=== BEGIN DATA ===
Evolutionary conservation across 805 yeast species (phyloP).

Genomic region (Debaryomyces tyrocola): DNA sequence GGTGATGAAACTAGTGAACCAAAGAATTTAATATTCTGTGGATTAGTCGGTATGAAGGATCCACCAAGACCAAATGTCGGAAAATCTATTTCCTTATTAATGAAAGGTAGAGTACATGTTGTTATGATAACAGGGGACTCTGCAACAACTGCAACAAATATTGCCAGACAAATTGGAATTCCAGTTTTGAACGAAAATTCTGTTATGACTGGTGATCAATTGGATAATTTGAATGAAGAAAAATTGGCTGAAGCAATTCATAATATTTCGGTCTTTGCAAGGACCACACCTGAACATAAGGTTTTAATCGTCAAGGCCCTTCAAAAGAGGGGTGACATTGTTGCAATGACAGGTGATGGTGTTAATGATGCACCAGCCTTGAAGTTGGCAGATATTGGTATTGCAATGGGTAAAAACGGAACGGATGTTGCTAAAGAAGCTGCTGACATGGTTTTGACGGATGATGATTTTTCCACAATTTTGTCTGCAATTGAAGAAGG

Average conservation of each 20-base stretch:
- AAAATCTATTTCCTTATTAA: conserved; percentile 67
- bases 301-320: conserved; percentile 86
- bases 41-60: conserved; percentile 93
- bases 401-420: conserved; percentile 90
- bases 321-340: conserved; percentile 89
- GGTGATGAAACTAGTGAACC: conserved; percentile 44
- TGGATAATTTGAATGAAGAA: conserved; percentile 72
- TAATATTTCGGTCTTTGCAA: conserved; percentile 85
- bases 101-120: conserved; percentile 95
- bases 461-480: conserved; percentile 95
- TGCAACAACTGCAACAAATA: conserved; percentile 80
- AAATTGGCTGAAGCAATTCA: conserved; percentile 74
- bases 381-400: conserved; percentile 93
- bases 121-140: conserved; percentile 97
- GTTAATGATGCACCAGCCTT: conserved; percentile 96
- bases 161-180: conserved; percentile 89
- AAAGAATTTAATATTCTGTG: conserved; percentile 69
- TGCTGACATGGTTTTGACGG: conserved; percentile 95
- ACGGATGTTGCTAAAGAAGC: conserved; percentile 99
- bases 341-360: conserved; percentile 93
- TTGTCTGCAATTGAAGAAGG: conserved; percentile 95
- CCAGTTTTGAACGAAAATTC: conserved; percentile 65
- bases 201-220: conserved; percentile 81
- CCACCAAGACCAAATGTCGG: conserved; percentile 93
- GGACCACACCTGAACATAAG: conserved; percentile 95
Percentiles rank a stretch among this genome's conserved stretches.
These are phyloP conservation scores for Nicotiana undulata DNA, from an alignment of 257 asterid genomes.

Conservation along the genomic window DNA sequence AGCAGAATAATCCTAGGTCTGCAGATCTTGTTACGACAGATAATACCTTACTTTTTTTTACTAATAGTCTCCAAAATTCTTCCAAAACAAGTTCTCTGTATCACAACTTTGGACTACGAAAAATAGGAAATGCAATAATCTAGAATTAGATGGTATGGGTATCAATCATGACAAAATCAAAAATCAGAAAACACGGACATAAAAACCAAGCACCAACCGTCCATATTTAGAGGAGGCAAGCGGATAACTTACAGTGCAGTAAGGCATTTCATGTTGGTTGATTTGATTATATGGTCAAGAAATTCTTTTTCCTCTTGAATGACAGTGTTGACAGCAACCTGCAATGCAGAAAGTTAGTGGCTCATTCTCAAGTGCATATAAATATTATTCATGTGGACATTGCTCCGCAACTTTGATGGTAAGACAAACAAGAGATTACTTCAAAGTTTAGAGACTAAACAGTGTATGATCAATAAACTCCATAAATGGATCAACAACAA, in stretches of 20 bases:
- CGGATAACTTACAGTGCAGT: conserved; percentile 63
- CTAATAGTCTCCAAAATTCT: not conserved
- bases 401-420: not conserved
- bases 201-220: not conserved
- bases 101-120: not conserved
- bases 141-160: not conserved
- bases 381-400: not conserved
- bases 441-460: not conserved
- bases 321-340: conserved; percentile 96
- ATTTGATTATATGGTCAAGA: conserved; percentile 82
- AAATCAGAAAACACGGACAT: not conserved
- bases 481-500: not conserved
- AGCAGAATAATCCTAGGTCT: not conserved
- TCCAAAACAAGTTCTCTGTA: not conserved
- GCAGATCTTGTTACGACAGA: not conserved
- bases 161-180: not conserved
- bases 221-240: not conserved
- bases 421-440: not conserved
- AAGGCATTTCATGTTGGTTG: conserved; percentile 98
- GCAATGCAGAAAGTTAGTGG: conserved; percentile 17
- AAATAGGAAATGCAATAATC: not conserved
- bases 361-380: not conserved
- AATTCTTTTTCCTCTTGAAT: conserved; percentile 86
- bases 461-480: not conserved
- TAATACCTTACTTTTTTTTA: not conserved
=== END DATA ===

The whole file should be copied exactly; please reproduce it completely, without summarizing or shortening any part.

Evolutionary conservation across 805 yeast species (phyloP).

Genomic region (Debaryomyces tyrocola): DNA sequence GGTGATGAAACTAGTGAACCAAAGAATTTAATATTCTGTGGATTAGTCGGTATGAAGGATCCACCAAGACCAAATGTCGGAAAATCTATTTCCTTATTAATGAAAGGTAGAGTACATGTTGTTATGATAACAGGGGACTCTGCAACAACTGCAACAAATATTGCCAGACAAATTGGAATTCCAGTTTTGAACGAAAATTCTGTTATGACTGGTGATCAATTGGATAATTTGAATGAAGAAAAATTGGCTGAAGCAATTCATAATATTTCGGTCTTTGCAAGGACCACACCTGAACATAAGGTTTTAATCGTCAAGGCCCTTCAAAAGAGGGGTGACATTGTTGCAATGACAGGTGATGGTGTTAATGATGCACCAGCCTTGAAGTTGGCAGATATTGGTATTGCAATGGGTAAAAACGGAACGGATGTTGCTAAAGAAGCTGCTGACATGGTTTTGACGGATGATGATTTTTCCACAATTTTGTCTGCAATTGAAGAAGG

Average conservation of each 20-base stretch:
- AAAATCTATTTCCTTATTAA: conserved; percentile 67
- bases 301-320: conserved; percentile 86
- bases 41-60: conserved; percentile 93
- bases 401-420: conserved; percentile 90
- bases 321-340: conserved; percentile 89
- GGTGATGAAACTAGTGAACC: conserved; percentile 44
- TGGATAATTTGAATGAAGAA: conserved; percentile 72
- TAATATTTCGGTCTTTGCAA: conserved; percentile 85
- bases 101-120: conserved; percentile 95
- bases 461-480: conserved; percentile 95
- TGCAACAACTGCAACAAATA: conserved; percentile 80
- AAATTGGCTGAAGCAATTCA: conserved; percentile 74
- bases 381-400: conserved; percentile 93
- bases 121-140: conserved; percentile 97
- GTTAATGATGCACCAGCCTT: conserved; percentile 96
- bases 161-180: conserved; percentile 89
- AAAGAATTTAATATTCTGTG: conserved; percentile 69
- TGCTGACATGGTTTTGACGG: conserved; percentile 95
- ACGGATGTTGCTAAAGAAGC: conserved; percentile 99
- bases 341-360: conserved; percentile 93
- TTGTCTGCAATTGAAGAAGG: conserved; percentile 95
- CCAGTTTTGAACGAAAATTC: conserved; percentile 65
- bases 201-220: conserved; percentile 81
- CCACCAAGACCAAATGTCGG: conserved; percentile 93
- GGACCACACCTGAACATAAG: conserved; percentile 95
Percentiles rank a stretch among this genome's conserved stretches.
These are phyloP conservation scores for Nicotiana undulata DNA, from an alignment of 257 asterid genomes.

Conservation along the genomic window DNA sequence AGCAGAATAATCCTAGGTCTGCAGATCTTGTTACGACAGATAATACCTTACTTTTTTTTACTAATAGTCTCCAAAATTCTTCCAAAACAAGTTCTCTGTATCACAACTTTGGACTACGAAAAATAGGAAATGCAATAATCTAGAATTAGATGGTATGGGTATCAATCATGACAAAATCAAAAATCAGAAAACACGGACATAAAAACCAAGCACCAACCGTCCATATTTAGAGGAGGCAAGCGGATAACTTACAGTGCAGTAAGGCATTTCATGTTGGTTGATTTGATTATATGGTCAAGAAATTCTTTTTCCTCTTGAATGACAGTGTTGACAGCAACCTGCAATGCAGAAAGTTAGTGGCTCATTCTCAAGTGCATATAAATATTATTCATGTGGACATTGCTCCGCAACTTTGATGGTAAGACAAACAAGAGATTACTTCAAAGTTTAGAGACTAAACAGTGTATGATCAATAAACTCCATAAATGGATCAACAACAA, in stretches of 20 bases:
- CGGATAACTTACAGTGCAGT: conserved; percentile 63
- CTAATAGTCTCCAAAATTCT: not conserved
- bases 401-420: not conserved
- bases 201-220: not conserved
- bases 101-120: not conserved
- bases 141-160: not conserved
- bases 381-400: not conserved
- bases 441-460: not conserved
- bases 321-340: conserved; percentile 96
- ATTTGATTATATGGTCAAGA: conserved; percentile 82
- AAATCAGAAAACACGGACAT: not conserved
- bases 481-500: not conserved
- AGCAGAATAATCCTAGGTCT: not conserved
- TCCAAAACAAGTTCTCTGTA: not conserved
- GCAGATCTTGTTACGACAGA: not conserved
- bases 161-180: not conserved
- bases 221-240: not conserved
- bases 421-440: not conserved
- AAGGCATTTCATGTTGGTTG: conserved; percentile 98
- GCAATGCAGAAAGTTAGTGG: conserved; percentile 17
- AAATAGGAAATGCAATAATC: not conserved
- bases 361-380: not conserved
- AATTCTTTTTCCTCTTGAAT: conserved; percentile 86
- bases 461-480: not conserved
- TAATACCTTACTTTTTTTTA: not conserved